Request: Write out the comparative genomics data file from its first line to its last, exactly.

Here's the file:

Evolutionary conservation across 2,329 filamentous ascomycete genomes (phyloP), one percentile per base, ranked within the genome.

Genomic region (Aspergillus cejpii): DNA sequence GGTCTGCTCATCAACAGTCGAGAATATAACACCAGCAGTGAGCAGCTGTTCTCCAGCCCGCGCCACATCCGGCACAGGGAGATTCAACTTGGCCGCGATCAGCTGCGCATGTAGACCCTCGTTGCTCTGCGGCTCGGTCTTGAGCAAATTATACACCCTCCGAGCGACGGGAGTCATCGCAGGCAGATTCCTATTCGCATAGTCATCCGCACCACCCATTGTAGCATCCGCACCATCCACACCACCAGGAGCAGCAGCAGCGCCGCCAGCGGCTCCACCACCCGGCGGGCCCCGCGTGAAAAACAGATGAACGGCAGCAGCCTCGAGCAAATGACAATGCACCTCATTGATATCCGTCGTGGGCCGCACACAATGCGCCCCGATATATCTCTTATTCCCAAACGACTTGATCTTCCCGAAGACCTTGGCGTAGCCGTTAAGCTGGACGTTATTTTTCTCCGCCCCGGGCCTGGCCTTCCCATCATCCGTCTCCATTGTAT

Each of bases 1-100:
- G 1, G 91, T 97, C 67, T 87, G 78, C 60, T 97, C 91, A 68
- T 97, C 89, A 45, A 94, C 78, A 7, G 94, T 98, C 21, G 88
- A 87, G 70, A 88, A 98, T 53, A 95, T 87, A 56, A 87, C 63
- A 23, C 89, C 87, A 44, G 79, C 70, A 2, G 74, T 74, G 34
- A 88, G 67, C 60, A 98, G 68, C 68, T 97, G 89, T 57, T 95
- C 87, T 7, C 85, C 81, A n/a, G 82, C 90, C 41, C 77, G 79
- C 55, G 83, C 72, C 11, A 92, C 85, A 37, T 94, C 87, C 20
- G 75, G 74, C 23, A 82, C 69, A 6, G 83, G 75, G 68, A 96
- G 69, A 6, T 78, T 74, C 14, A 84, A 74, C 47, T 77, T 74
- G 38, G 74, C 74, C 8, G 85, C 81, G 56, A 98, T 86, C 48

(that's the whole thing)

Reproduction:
Evolutionary conservation across 2,329 filamentous ascomycete genomes (phyloP), one percentile per base, ranked within the genome.

Genomic region (Aspergillus cejpii): DNA sequence GGTCTGCTCATCAACAGTCGAGAATATAACACCAGCAGTGAGCAGCTGTTCTCCAGCCCGCGCCACATCCGGCACAGGGAGATTCAACTTGGCCGCGATCAGCTGCGCATGTAGACCCTCGTTGCTCTGCGGCTCGGTCTTGAGCAAATTATACACCCTCCGAGCGACGGGAGTCATCGCAGGCAGATTCCTATTCGCATAGTCATCCGCACCACCCATTGTAGCATCCGCACCATCCACACCACCAGGAGCAGCAGCAGCGCCGCCAGCGGCTCCACCACCCGGCGGGCCCCGCGTGAAAAACAGATGAACGGCAGCAGCCTCGAGCAAATGACAATGCACCTCATTGATATCCGTCGTGGGCCGCACACAATGCGCCCCGATATATCTCTTATTCCCAAACGACTTGATCTTCCCGAAGACCTTGGCGTAGCCGTTAAGCTGGACGTTATTTTTCTCCGCCCCGGGCCTGGCCTTCCCATCATCCGTCTCCATTGTAT

Each of bases 1-100:
- G 1, G 91, T 97, C 67, T 87, G 78, C 60, T 97, C 91, A 68
- T 97, C 89, A 45, A 94, C 78, A 7, G 94, T 98, C 21, G 88
- A 87, G 70, A 88, A 98, T 53, A 95, T 87, A 56, A 87, C 63
- A 23, C 89, C 87, A 44, G 79, C 70, A 2, G 74, T 74, G 34
- A 88, G 67, C 60, A 98, G 68, C 68, T 97, G 89, T 57, T 95
- C 87, T 7, C 85, C 81, A n/a, G 82, C 90, C 41, C 77, G 79
- C 55, G 83, C 72, C 11, A 92, C 85, A 37, T 94, C 87, C 20
- G 75, G 74, C 23, A 82, C 69, A 6, G 83, G 75, G 68, A 96
- G 69, A 6, T 78, T 74, C 14, A 84, A 74, C 47, T 77, T 74
- G 38, G 74, C 74, C 8, G 85, C 81, G 56, A 98, T 86, C 48